Bio-fumigation

Bio-fumigation

Mexican marigold (Tagetes minuta) has been successfully used in bio-fumigation against root-knot nematodes by a Kenyan farmer.

(c) Courtesy EcoPort (http://www.ecoport.org): R.P. Ellis

Bio-fumigation can be used against the following pests (clicking on underlined pests takes you to pests' page): Root nematodes ,

General Information on Bio-fumigation

Bio-fumigation is based on incorporating soil amendment (fresh plant mass, manure) into the soil, which will release chemical substances, known as isothiocyanates (ITC's), able to suppress soil-borne pests and diseases, plus a soil heater to enhance biological activities.

Plants from Cruciferae family (cabbage, radish, cauliflower etc.) release large amount of these toxic to soil-borne pests and diseases substances - in the soil and are considered the best material for bio-fumigation. 

How to do it:

  • Incorporate the fresh mass into the soil. This can be done directly if the mass is coming from grown crop or plant mass taken from elsewhere and brought into the plot or field. If the mass is transported to the field, the soil should be well prepared before the incorporation. During transportation and storage of these organic materials in the field, care must be taken not to lose the gases produced from biodegradation, by covering the piles of the bio-fumigant with plastic until the time of application.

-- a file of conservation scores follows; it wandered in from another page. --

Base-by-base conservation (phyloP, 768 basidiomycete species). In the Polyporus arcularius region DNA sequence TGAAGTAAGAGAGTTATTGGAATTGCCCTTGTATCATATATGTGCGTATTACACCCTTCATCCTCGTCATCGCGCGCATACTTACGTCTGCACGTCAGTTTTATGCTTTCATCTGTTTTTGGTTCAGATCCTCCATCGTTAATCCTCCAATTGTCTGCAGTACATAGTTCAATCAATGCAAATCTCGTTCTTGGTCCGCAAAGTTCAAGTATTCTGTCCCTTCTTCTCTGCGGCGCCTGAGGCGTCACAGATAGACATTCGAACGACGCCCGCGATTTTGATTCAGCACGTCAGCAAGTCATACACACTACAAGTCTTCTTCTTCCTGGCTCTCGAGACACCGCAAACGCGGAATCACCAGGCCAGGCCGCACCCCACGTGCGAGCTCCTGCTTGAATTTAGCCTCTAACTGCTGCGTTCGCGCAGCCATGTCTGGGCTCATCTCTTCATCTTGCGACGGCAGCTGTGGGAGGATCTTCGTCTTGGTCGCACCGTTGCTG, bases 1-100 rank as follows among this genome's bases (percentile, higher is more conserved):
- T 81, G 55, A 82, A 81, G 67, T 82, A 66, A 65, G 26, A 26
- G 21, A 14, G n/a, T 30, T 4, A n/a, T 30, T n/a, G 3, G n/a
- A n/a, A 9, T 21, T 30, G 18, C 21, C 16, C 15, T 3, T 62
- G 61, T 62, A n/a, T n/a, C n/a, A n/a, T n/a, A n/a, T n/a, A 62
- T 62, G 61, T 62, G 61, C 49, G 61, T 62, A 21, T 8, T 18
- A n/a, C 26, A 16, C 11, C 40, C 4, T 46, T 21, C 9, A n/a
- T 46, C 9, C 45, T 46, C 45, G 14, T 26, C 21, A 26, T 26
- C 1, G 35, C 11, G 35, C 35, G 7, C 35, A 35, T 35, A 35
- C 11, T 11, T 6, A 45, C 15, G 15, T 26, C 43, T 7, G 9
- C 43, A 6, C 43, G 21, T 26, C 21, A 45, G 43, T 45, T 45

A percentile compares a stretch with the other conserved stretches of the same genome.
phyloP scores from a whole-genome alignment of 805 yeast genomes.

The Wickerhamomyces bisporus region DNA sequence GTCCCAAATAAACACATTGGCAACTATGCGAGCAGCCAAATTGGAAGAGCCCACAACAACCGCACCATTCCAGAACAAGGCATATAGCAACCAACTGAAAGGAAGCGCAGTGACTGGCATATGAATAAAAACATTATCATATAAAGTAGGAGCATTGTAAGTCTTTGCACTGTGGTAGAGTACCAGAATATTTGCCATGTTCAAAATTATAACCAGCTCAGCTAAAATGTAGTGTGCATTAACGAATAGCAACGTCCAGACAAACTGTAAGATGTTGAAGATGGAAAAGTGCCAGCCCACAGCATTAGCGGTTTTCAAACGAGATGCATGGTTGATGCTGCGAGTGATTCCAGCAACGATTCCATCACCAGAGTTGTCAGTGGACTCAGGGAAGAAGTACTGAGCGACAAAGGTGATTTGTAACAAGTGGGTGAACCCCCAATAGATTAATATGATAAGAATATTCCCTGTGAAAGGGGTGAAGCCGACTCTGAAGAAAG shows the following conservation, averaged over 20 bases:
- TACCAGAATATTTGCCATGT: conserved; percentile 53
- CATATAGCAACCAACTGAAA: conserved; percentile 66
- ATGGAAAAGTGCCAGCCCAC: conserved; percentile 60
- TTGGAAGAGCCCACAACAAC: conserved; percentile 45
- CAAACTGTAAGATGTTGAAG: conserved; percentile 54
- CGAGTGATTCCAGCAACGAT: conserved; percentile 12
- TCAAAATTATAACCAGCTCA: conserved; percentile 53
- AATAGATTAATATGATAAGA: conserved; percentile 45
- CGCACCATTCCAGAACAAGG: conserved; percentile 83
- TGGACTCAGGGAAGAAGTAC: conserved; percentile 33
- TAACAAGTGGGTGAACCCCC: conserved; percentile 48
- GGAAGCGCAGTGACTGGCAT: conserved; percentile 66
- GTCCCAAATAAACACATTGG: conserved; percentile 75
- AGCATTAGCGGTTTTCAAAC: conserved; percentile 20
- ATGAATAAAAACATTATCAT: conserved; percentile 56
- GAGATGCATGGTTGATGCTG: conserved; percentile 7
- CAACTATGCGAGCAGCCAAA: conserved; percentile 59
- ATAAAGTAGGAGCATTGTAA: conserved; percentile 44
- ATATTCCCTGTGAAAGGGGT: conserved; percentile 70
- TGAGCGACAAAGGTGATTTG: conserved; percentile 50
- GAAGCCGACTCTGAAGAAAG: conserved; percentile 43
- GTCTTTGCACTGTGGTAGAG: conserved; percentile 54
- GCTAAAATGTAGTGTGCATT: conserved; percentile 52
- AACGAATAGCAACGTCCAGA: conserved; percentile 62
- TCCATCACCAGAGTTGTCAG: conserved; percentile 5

A dose of 50 t/ha is recommended, although when problems with nematodes or fungi are very serious, 100 t/ha should be applied, a dose that can be reduced by choosing a cultivation techniques such as application in furrows. 
    The bio-fumigant should be distributed uniformly, so that no concentration of pathogens will appear that could create problems for the crop. Once the biofumigant is distributed, it should be incorporated immediately into the soil.
  • Water the field, if possible by sprinkling, until the soil is saturated, although watering can be done by flooding, or drip irrigation can be installed.
  • Cover the soil surface tightly with a transparent plastic film for at least 2 weeks to retain the gases produced from the biodegradation of the organic matter. This could be the same plastic as the one used for soil solarisation. 
  • The film is removed 3-4 weeks after and the soil slightly removed in order to permit the gases to escape from soil.
  • Planting of the interested crop can be done 24 hours later.